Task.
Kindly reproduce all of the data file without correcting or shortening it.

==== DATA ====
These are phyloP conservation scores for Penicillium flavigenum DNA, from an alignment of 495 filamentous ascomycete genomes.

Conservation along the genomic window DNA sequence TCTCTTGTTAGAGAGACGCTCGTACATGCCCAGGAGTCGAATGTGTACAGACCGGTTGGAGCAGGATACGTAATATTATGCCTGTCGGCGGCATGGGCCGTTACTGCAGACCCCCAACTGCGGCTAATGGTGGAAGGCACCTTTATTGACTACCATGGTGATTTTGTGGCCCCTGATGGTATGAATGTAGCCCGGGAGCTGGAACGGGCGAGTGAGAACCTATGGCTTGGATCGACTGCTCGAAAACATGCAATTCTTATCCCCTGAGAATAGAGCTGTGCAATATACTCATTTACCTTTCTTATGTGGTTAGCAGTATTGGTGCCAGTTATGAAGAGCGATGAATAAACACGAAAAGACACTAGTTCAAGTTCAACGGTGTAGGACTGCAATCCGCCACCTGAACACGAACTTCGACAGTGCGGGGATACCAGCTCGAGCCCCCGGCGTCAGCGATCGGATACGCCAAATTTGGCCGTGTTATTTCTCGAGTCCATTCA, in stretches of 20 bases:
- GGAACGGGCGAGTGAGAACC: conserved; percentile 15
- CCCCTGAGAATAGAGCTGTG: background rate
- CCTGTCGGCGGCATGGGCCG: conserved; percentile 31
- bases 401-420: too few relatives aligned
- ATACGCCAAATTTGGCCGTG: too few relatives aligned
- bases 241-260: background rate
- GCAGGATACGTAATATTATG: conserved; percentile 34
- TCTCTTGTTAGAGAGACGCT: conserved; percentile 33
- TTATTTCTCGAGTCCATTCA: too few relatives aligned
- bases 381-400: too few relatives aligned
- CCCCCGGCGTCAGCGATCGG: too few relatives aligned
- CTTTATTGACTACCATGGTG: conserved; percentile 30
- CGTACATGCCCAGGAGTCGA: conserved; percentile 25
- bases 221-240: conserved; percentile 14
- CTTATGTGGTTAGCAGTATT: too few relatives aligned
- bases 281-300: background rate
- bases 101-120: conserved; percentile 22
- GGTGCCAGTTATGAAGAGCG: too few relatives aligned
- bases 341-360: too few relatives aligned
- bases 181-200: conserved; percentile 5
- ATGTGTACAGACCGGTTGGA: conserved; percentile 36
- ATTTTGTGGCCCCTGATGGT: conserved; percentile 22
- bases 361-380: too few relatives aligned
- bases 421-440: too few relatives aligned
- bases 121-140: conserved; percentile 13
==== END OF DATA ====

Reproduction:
These are phyloP conservation scores for Penicillium flavigenum DNA, from an alignment of 495 filamentous ascomycete genomes.

Conservation along the genomic window DNA sequence TCTCTTGTTAGAGAGACGCTCGTACATGCCCAGGAGTCGAATGTGTACAGACCGGTTGGAGCAGGATACGTAATATTATGCCTGTCGGCGGCATGGGCCGTTACTGCAGACCCCCAACTGCGGCTAATGGTGGAAGGCACCTTTATTGACTACCATGGTGATTTTGTGGCCCCTGATGGTATGAATGTAGCCCGGGAGCTGGAACGGGCGAGTGAGAACCTATGGCTTGGATCGACTGCTCGAAAACATGCAATTCTTATCCCCTGAGAATAGAGCTGTGCAATATACTCATTTACCTTTCTTATGTGGTTAGCAGTATTGGTGCCAGTTATGAAGAGCGATGAATAAACACGAAAAGACACTAGTTCAAGTTCAACGGTGTAGGACTGCAATCCGCCACCTGAACACGAACTTCGACAGTGCGGGGATACCAGCTCGAGCCCCCGGCGTCAGCGATCGGATACGCCAAATTTGGCCGTGTTATTTCTCGAGTCCATTCA, in stretches of 20 bases:
- GGAACGGGCGAGTGAGAACC: conserved; percentile 15
- CCCCTGAGAATAGAGCTGTG: background rate
- CCTGTCGGCGGCATGGGCCG: conserved; percentile 31
- bases 401-420: too few relatives aligned
- ATACGCCAAATTTGGCCGTG: too few relatives aligned
- bases 241-260: background rate
- GCAGGATACGTAATATTATG: conserved; percentile 34
- TCTCTTGTTAGAGAGACGCT: conserved; percentile 33
- TTATTTCTCGAGTCCATTCA: too few relatives aligned
- bases 381-400: too few relatives aligned
- CCCCCGGCGTCAGCGATCGG: too few relatives aligned
- CTTTATTGACTACCATGGTG: conserved; percentile 30
- CGTACATGCCCAGGAGTCGA: conserved; percentile 25
- bases 221-240: conserved; percentile 14
- CTTATGTGGTTAGCAGTATT: too few relatives aligned
- bases 281-300: background rate
- bases 101-120: conserved; percentile 22
- GGTGCCAGTTATGAAGAGCG: too few relatives aligned
- bases 341-360: too few relatives aligned
- bases 181-200: conserved; percentile 5
- ATGTGTACAGACCGGTTGGA: conserved; percentile 36
- ATTTTGTGGCCCCTGATGGT: conserved; percentile 22
- bases 361-380: too few relatives aligned
- bases 421-440: too few relatives aligned
- bases 121-140: conserved; percentile 13